I recommend it for an adults-only crowd, or reduce or omit the alcohol for younger palates. My kids enjoyed a few bites before announcing that there was something strange about it. I admitted to possibly adding a splash of bourbon. Possibly.

“It was on the shelf,” I said. “It was calling me.” 

“You should have resisted the temptation,” Brad said, pushing his pie away. “See how well it worked out for Adam and Eve?”

Good point. 

Rich helped himself to the rest of Brad’s pie.

In my defense, bourbon has as much alcohol as vanilla extract does. Actually, vanilla extract is bourbon, primarily. So, if you put vanilla in your desserts, why not bourbon? I rest my case. In any case, more pie for me.  

Make sure to use a good quality unsweetened chocolate. I prefer Guittard Unsweetened Chocolate Gourmet Baking Bars because they are Certified Fair Trade and has a deep chocolate flavor with floral and spice notes. 

Maple Bourbon Chocolate Ganache Tart with Salted Hazelnut Crust

Serves 12

For the crust:

2 cups (about 200 grams) ground hazelnuts
1 tablespoon coconut palm sugar or brown sugar
1 teaspoon sea salt
2 tablespoons palm shortening or vegan butter, melted

For the filling:

¾ cup coconut cream, divided
½ cup maple syrup
1 tablespoon vanilla extract, divided
Pinch sea salt
6 ounces 100% cacao chocolate, such as Guittard, roughly chopped
3 tablespoons bourbon, optional  

To make the crust:

  1. Preheat the oven to 350F.
  2. In a small mixing bowl, combine the hazelnuts, sugar, and sea salt. Drizzle in the melted butter or shortening and vanilla extract. Stir to mix thoroughly.
  3. Press the mixture into a 9-inch tart pan with removable bottom. 
  4. Place the tart pan on a larger baking sheet and bake for 10 minutes. Cool on a cooling rack.

To make the filling:

  1. Bring ½ cup of the coconut cream, maple syrup, vanilla, sea salt, and bourbon to a simmer in a small sauce pan. Remove from the heat. 
  2. Stir in the chocolate with a spatula and then allow to rest for 5 minutes. Stir again until the chocolate is melted.
  3. Stir in the remaining ¼ cup of coconut cream to cool the mixture.
  4. Pour into the prepared tart shell and refrigerate until set, 2 to 3 hours.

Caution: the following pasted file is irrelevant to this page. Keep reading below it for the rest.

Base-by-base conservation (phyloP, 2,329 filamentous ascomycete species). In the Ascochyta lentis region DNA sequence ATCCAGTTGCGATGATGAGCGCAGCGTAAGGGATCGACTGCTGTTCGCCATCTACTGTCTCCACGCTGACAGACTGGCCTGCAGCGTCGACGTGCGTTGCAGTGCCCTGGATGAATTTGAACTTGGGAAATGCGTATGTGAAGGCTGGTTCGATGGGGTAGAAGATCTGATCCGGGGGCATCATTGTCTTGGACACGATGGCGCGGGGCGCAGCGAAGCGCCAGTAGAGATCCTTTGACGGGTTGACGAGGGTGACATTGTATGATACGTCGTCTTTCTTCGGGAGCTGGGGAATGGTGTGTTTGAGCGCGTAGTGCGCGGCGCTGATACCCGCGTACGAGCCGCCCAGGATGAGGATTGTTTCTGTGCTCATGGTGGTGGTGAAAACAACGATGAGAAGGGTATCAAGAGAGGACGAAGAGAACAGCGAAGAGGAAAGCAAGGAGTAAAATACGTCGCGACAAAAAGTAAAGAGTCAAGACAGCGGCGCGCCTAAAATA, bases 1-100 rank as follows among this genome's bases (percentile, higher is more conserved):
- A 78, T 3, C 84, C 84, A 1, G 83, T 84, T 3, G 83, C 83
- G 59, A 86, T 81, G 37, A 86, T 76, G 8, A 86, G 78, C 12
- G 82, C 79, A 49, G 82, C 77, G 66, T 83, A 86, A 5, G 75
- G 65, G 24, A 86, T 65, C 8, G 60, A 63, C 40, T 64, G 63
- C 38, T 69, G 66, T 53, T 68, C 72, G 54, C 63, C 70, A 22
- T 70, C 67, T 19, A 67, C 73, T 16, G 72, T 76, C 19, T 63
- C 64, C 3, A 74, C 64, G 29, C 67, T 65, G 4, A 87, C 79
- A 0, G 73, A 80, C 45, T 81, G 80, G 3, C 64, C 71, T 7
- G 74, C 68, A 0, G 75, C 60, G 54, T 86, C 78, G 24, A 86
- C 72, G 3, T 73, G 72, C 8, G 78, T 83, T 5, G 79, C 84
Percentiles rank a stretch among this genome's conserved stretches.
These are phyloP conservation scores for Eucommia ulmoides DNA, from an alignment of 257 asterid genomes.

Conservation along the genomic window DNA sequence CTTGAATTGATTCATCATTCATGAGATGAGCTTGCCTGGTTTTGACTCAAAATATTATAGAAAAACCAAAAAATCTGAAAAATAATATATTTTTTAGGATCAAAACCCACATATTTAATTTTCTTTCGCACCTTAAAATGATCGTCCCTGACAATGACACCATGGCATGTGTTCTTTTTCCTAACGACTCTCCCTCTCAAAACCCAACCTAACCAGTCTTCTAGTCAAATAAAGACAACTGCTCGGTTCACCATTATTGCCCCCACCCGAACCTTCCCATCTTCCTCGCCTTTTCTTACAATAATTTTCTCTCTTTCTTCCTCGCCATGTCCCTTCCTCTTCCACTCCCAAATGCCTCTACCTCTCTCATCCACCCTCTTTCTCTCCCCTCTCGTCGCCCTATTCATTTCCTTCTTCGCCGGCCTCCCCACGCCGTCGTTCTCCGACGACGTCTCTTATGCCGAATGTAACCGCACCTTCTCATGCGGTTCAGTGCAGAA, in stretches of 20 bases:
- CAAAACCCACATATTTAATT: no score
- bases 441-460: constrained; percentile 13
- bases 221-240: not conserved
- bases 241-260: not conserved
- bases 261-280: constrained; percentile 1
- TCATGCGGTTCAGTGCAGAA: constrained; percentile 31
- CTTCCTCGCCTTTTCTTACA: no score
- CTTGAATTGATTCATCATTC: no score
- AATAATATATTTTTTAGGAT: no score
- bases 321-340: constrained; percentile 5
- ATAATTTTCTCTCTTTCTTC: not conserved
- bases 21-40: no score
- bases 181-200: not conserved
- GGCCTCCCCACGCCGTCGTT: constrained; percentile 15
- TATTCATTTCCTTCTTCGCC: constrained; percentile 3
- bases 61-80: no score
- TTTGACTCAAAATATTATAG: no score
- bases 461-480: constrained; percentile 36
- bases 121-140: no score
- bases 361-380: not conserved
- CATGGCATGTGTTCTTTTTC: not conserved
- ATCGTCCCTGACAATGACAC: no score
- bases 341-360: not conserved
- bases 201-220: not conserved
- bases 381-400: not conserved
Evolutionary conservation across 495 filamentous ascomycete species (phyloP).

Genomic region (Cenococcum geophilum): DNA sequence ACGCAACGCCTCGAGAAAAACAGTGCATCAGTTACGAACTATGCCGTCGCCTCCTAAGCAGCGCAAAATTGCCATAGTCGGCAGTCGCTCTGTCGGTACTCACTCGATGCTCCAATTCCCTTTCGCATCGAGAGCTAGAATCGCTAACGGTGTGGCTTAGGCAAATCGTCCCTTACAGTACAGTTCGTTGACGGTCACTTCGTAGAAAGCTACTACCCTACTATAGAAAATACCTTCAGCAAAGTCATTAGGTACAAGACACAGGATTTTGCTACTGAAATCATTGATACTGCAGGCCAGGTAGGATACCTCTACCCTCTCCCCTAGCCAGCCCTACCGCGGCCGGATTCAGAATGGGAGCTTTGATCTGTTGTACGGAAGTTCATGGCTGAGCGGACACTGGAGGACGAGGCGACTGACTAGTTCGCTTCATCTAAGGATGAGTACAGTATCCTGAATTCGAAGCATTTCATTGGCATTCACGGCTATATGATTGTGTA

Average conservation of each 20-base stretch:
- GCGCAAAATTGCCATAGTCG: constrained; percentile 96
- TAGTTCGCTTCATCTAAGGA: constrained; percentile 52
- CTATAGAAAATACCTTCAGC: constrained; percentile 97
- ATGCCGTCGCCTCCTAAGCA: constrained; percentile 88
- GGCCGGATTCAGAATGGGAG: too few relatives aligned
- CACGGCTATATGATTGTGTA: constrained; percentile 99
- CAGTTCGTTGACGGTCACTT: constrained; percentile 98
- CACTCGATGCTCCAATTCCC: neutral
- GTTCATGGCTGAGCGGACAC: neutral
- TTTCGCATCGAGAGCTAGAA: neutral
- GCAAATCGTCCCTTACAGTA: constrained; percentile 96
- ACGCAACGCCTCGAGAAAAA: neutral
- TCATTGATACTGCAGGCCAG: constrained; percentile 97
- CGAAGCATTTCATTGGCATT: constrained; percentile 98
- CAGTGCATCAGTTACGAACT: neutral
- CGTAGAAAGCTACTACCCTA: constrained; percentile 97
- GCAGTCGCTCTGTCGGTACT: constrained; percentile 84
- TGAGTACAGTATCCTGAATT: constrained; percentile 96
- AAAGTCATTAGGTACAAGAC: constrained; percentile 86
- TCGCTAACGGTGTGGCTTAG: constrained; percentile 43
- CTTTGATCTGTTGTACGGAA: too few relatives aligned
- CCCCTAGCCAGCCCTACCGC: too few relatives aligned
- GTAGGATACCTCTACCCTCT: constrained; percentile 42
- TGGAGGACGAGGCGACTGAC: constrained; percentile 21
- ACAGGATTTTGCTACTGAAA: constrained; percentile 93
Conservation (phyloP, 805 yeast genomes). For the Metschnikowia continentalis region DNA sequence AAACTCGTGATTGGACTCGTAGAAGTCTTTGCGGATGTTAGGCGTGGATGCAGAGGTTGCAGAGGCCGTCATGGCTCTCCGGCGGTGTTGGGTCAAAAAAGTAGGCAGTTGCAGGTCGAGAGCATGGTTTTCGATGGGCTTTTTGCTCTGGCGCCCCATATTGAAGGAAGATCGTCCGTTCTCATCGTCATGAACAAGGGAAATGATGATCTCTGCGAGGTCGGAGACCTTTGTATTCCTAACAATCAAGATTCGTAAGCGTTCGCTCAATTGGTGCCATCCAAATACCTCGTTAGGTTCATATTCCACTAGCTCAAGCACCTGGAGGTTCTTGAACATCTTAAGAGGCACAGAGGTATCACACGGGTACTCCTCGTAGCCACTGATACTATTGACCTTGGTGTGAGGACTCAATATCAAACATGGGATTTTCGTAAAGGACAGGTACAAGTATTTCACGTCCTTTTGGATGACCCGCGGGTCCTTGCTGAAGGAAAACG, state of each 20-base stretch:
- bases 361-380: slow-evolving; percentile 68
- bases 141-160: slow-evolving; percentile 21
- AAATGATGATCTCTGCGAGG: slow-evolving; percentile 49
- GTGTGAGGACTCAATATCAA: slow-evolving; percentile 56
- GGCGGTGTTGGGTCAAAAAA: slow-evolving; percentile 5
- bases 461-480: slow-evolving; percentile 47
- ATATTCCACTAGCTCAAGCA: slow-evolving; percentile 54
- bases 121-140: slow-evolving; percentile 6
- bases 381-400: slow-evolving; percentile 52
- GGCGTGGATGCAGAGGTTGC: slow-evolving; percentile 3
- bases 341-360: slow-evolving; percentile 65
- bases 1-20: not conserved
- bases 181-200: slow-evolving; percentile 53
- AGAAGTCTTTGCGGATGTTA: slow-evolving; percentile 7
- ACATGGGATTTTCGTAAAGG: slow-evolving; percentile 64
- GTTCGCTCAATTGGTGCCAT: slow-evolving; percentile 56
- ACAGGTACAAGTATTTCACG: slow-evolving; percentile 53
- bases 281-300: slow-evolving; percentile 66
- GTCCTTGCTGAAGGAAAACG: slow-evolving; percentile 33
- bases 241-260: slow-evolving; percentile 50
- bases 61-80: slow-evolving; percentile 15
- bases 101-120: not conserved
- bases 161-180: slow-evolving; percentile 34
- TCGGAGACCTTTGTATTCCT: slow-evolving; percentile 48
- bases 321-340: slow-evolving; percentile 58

Nutrition Information:
Hazelnut Bourbon Maple Chocolate Torte, 12 servings
Per slice: Calories 273, Fat 23, Protein 5, Carbohydrates 17 (Sugars 10), Fiber 4

Tuesday, November 15, 2016

Date Caramel and Apples from The Gluten-Free Cookbook for Families

I am so excited to announce that my new book The Gluten Free Cookbook for Families is available for pre-order on Amazon and is the number one new release in gluten-free diet today! My amazing publisher has teamed up with the Beyond Celiac organization to bring one lucky winner a gift basket loaded with gluten-free treats and pantry staples.

Simply pre-order the book, and enter here for your chance to win. 

The winner will receive :
    Arrowhead Mill Coconut Flour
    Ancient Harvest Gluten Free Pasta
    Mia's Kitchen Gluten Free Garlic and Onion Pasta Sauce
    Imagine Organic Vegetarian No-Chicken Broth
    Annie's Creamy Deluxe Gluten Free Mac and Cheese
    Modern Oats Nuts and Seeds Oatmeal
    Modern Oats Apple Walnut Oatmeal
    Enjoy Life Soft Baked Chocolate Chip Cookies
    Jason's Gluten Free Bodywash

Pre-order giveaway for Gluten Free Cookbook for Families

As many of you know, I have written more than a dozen books, but this one is especially close to my heart. Going gluten-free has made such a profound impact on my health and my kids' health and well-being. The book is brimming with stories and recipes for our family's favorite meals. Some recipes I'm especially excited about include Loaded Vegetarian Pizza (with a grain-free, paleo pizza crust!), Pan-Seared Chicken Breast with Sauteed Zucchini, and the most authentic recipe for Shrimp Pad Thai you'll ever find. 

I'm also pretty smitten by this simple salted date caramel with sliced apples. It's naturally free from gluten and refined sugar and is a healthy snack my kids will devour when they come home from school. 

Date Caramel and Apple Slices
excerpted from The Gluten Free Cookbook for Families, by Pamela Ellgen

Dairy-Free, Egg-Free, Nut-Free, Allergen-Free, Vegan, One Dish
Serves 4
Prep time: 5 minutes, plus 15 minutes inactive time / Cook time: 0 minutes 

The first time I tasted date caramel, I was undone. It requires no cooking and no added sugars, and yet it’s sweet, syrupy, and exquisite drizzled over pancakes or used as a dip for apples. Store it in a sealable container for an energizing snack.  

½ cup pitted medjool dates
¼ to 1/3 cup hot water
3 tablespoons coconut oil
1 teaspoon vanilla extract
1/8 teaspoon sea salt
2 tart apples, such as Granny Smith, cored and cut into wedges 

1.     Cover the dates with hot water in a heat proof container, using as much as needed to cover. Allow to soak for 15 minutes.